The World of Final Fantasy
Final Fantasy X
"Final Fantasy X" was released for Playstation 2 only a year and a half after "Final Fantasy IX" closed the series' appearance for the Playstation console. Just like "Final Fantasy VII" shocked the Playstation users with its visual splendor, "Final Fantasy X" amazed the owners of the new console by being one of the graphically most stunning games of our time.
"Final Fantasy X" is set in a unique world called Spira, which is neither a futuristic world, such as in "Final Fantasy VII", nor a combination of modern and futuristic styles, like in ""Final Fantasy VIII", nor a European medieval fantasy, which is "Final Fantasy IX". Spira has a distinct Asian flavor. The gorgeous, colorful world of Spira, its nature, its inhabitants, the clothes they wear, their believes and religion, their cities and temples - everything bears a great similarity to countries like India or Thailand, and even to ancient Japan. However, there is another side to the setting of "Final Fantasy X" - science fiction. The introduction to the game takes place in a huge futuristic city of Zanarkand, with its tall buildings, flashy neon signs, and anti-gravity kind of sports called blitzball. Also, the civilization of Al Bhed, the outlaws of Spira society, is clearly modern, or even post-modern, and forms a great contrast to the patriarchal feel of the rest of Spira. The setting of "Final Fantasy X" is one of the most original and attractive ones in the series.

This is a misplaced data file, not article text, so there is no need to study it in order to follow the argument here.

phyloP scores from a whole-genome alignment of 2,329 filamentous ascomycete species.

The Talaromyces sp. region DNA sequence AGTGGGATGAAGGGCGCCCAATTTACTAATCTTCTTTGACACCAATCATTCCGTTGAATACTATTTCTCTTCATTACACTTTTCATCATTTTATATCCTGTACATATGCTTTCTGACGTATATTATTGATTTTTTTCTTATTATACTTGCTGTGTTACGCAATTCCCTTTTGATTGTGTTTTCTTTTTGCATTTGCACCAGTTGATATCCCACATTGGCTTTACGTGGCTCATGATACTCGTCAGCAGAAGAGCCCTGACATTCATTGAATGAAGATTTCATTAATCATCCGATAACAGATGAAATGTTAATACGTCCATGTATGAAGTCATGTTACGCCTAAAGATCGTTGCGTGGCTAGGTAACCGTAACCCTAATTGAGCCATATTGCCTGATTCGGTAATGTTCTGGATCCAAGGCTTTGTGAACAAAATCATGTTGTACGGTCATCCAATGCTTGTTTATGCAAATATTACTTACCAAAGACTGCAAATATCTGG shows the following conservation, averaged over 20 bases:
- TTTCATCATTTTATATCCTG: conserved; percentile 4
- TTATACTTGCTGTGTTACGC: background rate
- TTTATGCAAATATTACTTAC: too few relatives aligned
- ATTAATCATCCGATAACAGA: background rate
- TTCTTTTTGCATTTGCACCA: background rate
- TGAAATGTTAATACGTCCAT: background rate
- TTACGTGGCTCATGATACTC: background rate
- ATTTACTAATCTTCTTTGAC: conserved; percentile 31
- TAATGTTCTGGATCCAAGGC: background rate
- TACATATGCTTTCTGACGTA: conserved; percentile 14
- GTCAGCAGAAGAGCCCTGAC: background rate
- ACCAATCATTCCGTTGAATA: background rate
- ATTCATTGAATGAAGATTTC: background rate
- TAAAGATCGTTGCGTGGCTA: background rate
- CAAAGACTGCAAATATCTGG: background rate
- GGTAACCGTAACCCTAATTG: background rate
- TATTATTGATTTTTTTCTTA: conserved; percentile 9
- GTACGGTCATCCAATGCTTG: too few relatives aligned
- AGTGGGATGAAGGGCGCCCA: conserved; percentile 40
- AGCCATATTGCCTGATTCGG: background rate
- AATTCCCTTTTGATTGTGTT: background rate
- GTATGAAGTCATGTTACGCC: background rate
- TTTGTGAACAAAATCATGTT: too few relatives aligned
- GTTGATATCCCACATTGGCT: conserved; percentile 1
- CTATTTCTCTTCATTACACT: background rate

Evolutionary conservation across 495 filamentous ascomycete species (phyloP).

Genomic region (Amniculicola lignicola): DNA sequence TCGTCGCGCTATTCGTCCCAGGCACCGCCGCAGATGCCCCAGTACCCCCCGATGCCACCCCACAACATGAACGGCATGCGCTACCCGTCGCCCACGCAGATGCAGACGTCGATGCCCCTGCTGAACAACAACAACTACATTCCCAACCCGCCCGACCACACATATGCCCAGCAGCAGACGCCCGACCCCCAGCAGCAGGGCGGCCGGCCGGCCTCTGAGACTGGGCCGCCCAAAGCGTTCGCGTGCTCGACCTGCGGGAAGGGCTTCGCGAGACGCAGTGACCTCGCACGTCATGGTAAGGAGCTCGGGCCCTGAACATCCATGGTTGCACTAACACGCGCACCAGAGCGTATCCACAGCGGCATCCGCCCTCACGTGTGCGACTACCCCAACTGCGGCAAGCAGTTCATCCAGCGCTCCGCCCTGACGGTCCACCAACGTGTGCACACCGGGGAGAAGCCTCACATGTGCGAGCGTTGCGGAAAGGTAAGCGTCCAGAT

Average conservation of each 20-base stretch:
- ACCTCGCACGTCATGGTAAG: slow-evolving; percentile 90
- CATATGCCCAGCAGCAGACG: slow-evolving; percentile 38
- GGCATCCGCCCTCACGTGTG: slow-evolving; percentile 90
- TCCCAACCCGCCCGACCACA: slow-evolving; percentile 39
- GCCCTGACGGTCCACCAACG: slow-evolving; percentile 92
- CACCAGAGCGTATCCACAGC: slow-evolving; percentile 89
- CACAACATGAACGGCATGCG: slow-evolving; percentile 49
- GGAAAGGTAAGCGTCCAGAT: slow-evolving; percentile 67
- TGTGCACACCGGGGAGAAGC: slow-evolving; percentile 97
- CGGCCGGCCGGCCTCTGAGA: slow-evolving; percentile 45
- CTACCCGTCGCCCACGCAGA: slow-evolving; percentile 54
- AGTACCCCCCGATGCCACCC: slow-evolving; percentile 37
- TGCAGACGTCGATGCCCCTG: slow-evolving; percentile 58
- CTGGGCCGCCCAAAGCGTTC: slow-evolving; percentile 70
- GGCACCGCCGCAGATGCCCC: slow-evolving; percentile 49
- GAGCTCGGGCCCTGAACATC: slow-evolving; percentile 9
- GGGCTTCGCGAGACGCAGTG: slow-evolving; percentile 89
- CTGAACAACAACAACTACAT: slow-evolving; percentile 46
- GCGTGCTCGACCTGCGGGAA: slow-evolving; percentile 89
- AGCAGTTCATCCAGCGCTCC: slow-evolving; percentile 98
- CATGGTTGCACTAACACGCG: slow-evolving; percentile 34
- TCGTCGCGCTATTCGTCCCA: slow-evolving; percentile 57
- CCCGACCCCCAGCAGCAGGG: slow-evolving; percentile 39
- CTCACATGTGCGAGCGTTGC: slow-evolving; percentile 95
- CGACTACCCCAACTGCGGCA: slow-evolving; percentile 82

The story of "Final Fantasy X" is shown entirely through the perspective of its main hero - a young athlete Tidus, who lives in the futuristic Zanarkand, "a city that never sleeps". One day, a terrible disaster happens, the whole city is being destroyed by a mysterious creature, and Tidus is miraculously teleported a thousand years into the future. He finds himself in Spira, a world depraved of modern civilization known to him, dominated by the strict teachings of the Yevon religion, a bizarre world which can never become his true home. The inhabitants of Spira are being periodically threatened by Sin - a creature, a monster, a nature disaster - a being common people of Spira know nothing or very few about. Sin can be defeated only by a summoner, a person who summons mythical creatures to help him. Yuna is a young, shy summoner, who has to carry the heavy burden of responsibility in front of the people of Spira - she is the one destined to defeat Sin. With Tidus' help, and with the support of her faithful comrades, Yuna decides to dedicate her life to the salvation of her people.